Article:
Centipedes belong to the class of Chilopoda. The name centipede, which means “100 legs,” can be misleading since centipedes may have anywhere from 15 to 177 pairs of legs depending on the species. Centipedes are nocturnal hunters that eat insects. Be careful not to touch one because when provoked they can deliver a painful venomous bite.
Giant Desert Centipede - This is a species of centipede found in the North American Southwest, parts of the South, Midwest and also in northern Mexico. Common names include Texas redheaded centipede and Giant redheaded centipede.
These very large centipedes, average about 6.5 inches long, but have been known to reach 8 or 9 inches long. The head and first two body segments are shades of red and the other body segments are black with tinges of green. The centipede’s head has two antennae, and the body has 21 pairs of legs. The first 20 pairs of legs are yellow. The last pair are black and longer that the others. Their bright coloration is very distinctive and effective at warning potential predators to stay away.
Their preferred habitat is primarily protected areas under stones, rotted logs, leaves or bark and where there is suitable moisture. Their diet is composed of insects and other Arthropods and they are very effective predators. They grab their prey using their first pair of legs and stun or kill by injecting venom through the poison claws at the end of the legs. When people are “bitten”, which is very uncommon, there is a sharp, localized pain and swelling that progressively subsides. However, if someone has insect allergies, their symptoms may be more severe.
Common Desert Centipede - The common desert centipede, also known as the tiger centipede, banded desert centipede or Sonoran Desert centipede, is a nocturnal predator, indigenous to the Southwestern United States, north along the Pacific coast and northern Mexico. It inhabits dry grasslands, forests, and deserts, taking up residence under rocks, inside rotting logs, in dense damp leaf litter and other suitable environments.
Their bodies generally reach 4–7 inches in length. Coloration is variable, therefore, its’ name polymorpha which means "many forms", referring to its many color and pattern variations. Generally, this species has a darker brown, red or orange-colored head and lighter brown, tan, or orange body segments with yellow legs. It has also been seen with varied blue coloration. Its’ antennae have seven or more smooth segments. It sports a pair of specialized front legs (maxillipeds) equipped with a poison gland to kill and stun prey. The hind end forms a "pseudohead" that is very similar in appearance to the true head; a long pair of legs extending beyond the body, resemble the antennae of the head. It is thought that this pseudo-head helps protect it from attacks by larger reptiles, mammals and birds that prey upon it. The hind pair of legs, which are longer than the other legs, do not aid in motion but are sensory only.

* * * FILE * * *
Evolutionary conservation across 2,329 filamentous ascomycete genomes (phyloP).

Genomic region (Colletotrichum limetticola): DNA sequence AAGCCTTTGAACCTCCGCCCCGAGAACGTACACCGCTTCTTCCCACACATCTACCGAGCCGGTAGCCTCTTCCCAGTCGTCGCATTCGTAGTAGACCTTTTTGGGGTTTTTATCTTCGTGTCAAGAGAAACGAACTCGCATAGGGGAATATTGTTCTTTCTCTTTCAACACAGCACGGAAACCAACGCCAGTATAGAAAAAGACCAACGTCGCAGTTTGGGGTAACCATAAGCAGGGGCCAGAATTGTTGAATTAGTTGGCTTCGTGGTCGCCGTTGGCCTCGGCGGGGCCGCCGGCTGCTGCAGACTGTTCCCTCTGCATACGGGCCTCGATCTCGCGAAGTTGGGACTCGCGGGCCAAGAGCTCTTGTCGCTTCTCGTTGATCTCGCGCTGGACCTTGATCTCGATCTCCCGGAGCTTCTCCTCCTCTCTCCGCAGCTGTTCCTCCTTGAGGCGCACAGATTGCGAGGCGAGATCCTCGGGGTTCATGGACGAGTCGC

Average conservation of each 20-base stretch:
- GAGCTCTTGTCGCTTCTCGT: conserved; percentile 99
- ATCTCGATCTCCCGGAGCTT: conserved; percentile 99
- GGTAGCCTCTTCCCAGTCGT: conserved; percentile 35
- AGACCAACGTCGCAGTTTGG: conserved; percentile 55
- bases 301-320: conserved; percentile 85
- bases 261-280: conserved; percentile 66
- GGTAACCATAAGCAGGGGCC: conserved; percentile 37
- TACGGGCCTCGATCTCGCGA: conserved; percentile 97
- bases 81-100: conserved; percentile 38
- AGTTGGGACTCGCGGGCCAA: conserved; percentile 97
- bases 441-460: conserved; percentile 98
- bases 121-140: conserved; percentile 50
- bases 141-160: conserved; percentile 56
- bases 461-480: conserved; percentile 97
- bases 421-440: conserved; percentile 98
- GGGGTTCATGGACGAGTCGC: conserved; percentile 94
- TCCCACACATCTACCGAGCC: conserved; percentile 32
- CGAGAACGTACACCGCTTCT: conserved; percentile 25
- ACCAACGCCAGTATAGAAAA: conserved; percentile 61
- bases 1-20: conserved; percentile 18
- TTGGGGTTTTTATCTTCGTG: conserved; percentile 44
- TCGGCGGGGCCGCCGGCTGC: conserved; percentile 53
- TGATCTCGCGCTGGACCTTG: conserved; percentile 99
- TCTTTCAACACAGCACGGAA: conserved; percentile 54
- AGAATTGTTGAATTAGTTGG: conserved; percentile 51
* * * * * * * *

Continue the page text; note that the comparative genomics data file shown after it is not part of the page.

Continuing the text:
Eggs of the desert centipede are laid in a cavities hollowed out under a rock, in decayed wood or other sheltered sites. After egg-laying, the female winds around the eggs until the young have hatched, and she continues to guard them until they have molted repeatedly and dispersed. The common desert centipede is long-lived, living for 4 years or more.
House Centipede -The house centipede is a common pest in many parts of the United States. Unlike most other centipedes, the House Centipede lives its entire life inside a building.
The house centipede is grey-yellow with three stripes down the back and has very long legs banded with white. The largest centipedes are found in the Southwest. The body of this centipede is usually only 1 to 1 1/2 inches long at the most, but it's 15 pairs of legs make it seem much bigger.
The House Centipede will prefer to live in dark, damp areas such as cellars, closets, bathrooms, garages and drains. They can also be found in attics during the warmer months and unexcavated areas under the house. Outside, they may be found in stacks of firewood, under leaf litter or in protected crevices in rocks or tree bark. House centipedes prey on many household pests, preferring; cockroaches, flies, moths, crickets, silverfish, earwigs and small spiders, but they will prey on almost any insect pest.